Speaking of improving on diabetes technology today...

Calling all people with type 1 and type 2 diabetes with iPhones! Want to be part of early testing on a brand new genre of diabetes iPhone app that is NOT a logbook, "learns" your personal details as it goes along, and actually coaches you to make healthy choices in a fun and interactive way?

That at least is the promise of the flagship app created by Massive Health, a much-hyped San Francisco startup focused on "developing patient-centered digital tools for behavior change, to treat and manage chronic disease... with an emphasis on elegance, user engagement, gamification, feedback loops, and analysis of passively-collected health and wellness data."

I had a sneak-peak preview of Massive's "Alpha" (early stage) app at the recent ADA conference, and I must say, it's unlike anything else I've seen for diabetes on the iPhone to date. The app is code-named "Penguin" and indeed, a little Pingu-like character acts as your guide through the info bits, questions, and encouragement offered. (It brings to mind this year's DiabetesMine Design Challenge grand prize winner diaPETic, only even more dynamic with Angry-Birds-like animation, if you can imagine.)

A few details from Massive's co-founder and CEO Sutha Kamal:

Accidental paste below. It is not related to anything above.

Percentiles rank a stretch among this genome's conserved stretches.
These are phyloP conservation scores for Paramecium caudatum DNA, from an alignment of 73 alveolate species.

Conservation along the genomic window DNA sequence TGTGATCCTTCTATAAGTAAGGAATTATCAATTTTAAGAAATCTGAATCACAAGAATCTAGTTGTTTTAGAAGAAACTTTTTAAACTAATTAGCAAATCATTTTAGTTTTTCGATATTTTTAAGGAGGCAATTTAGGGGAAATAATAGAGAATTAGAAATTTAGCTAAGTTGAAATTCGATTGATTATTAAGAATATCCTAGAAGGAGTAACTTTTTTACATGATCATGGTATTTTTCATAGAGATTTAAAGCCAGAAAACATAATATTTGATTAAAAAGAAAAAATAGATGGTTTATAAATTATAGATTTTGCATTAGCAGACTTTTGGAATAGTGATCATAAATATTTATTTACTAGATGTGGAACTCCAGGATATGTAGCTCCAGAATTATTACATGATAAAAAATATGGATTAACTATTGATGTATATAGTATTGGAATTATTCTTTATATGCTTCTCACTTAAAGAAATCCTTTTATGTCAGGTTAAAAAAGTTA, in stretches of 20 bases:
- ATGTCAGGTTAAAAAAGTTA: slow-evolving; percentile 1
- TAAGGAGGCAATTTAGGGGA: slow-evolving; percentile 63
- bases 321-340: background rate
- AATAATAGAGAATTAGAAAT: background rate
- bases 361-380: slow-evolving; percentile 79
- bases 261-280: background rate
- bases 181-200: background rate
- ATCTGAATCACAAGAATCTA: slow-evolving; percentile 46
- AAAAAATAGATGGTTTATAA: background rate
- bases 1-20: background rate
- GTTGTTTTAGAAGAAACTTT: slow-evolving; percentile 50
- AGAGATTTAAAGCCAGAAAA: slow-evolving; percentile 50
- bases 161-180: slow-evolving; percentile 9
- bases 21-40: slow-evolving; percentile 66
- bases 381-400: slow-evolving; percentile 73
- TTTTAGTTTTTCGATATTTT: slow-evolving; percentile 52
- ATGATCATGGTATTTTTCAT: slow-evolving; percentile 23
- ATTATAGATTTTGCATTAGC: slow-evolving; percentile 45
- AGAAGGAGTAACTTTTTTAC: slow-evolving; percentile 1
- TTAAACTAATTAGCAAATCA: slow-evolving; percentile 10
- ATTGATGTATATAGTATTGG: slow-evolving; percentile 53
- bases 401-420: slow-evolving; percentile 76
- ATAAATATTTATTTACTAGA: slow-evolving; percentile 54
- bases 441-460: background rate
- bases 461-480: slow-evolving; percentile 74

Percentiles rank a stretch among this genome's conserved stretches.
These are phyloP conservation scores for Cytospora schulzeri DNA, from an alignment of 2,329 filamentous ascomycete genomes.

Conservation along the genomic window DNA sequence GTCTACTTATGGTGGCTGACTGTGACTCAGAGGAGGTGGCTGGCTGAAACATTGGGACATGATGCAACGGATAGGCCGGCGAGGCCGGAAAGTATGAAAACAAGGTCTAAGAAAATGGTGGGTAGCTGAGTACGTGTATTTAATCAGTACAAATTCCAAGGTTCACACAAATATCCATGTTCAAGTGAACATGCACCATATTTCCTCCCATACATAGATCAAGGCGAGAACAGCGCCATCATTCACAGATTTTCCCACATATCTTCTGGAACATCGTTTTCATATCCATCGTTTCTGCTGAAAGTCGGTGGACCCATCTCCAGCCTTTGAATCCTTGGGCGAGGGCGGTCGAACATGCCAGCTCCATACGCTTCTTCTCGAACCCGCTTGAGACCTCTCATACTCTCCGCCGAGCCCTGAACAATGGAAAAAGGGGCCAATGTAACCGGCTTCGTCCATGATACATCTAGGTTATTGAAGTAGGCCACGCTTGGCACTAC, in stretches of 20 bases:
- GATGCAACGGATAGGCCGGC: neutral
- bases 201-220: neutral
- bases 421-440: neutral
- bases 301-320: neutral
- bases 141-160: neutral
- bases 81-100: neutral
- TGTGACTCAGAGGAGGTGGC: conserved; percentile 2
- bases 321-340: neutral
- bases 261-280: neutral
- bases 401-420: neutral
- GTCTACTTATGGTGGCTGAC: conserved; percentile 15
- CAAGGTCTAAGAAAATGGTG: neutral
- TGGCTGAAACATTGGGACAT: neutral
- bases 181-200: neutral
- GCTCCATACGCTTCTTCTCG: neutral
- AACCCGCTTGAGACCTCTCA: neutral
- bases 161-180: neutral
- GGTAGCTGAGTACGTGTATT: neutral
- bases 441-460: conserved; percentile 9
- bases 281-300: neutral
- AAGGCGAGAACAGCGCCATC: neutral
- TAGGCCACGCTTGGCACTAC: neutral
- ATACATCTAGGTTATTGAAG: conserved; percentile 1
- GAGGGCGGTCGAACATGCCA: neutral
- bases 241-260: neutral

- "We take a humorous, almost snarky (but friendly) tone in the app... it's something people can relate to... something that helps them make sense of their information, discover trends and patterns they wouldn't see before..."

- "A lot of thought has been put into all the small touches (info graphics, icons, the app layout itself). We hope people find it 'fun' in the way that an iPhone is fun: it makes things so simple and engaging that the experience is seamless and enjoyable."

- "We use everything you tell us (medication times, eating, BG readings, etc.) to customize the experience. We think people will get meaning from the data they collect (instead of having yet another logbook). They'll get encouragement in their goals, a system that learns about and adapts to them, and they'll get something that's really a joy to use.

- "The Alpha testing is also a huge part of this: We want to get feedback from individuals on what things they love and what things they don't... Ultimately we can't build something that people are going to love without their input!"

Seems to me like a pretty cool chance to play around with something that may very well represent the future of UI's for health behavior change.

 

 

If you're interested in participating, click here to register.

Note: they'll be opening up Alpha testing to around 100 people initially, and then sending out more invitations over the next several weeks — so if you sign up and don't hear back immediately, do not be discouraged.

 

 

{Editor's Note: I am still in Europe through early August, when I'll head straight to Las Vegas for the annual AADE Conference. I'll be helping to present to diabetes educators about the benefits of the DOC along with Manny Hernandez, David Edelman, and Hope Warshaw. So looking forward to that opp! Shoot us a line if you'll be there, too.}

 

Disclaimer: Content created by the Diabetes Mine team. For more details click here.

Disclaimer

This content is created for Diabetes Mine, a consumer health blog focused on the diabetes community. The content is not medically reviewed and doesn't adhere to Healthline's editorial guidelines. For more information about Healthline's partnership with Diabetes Mine, please click here.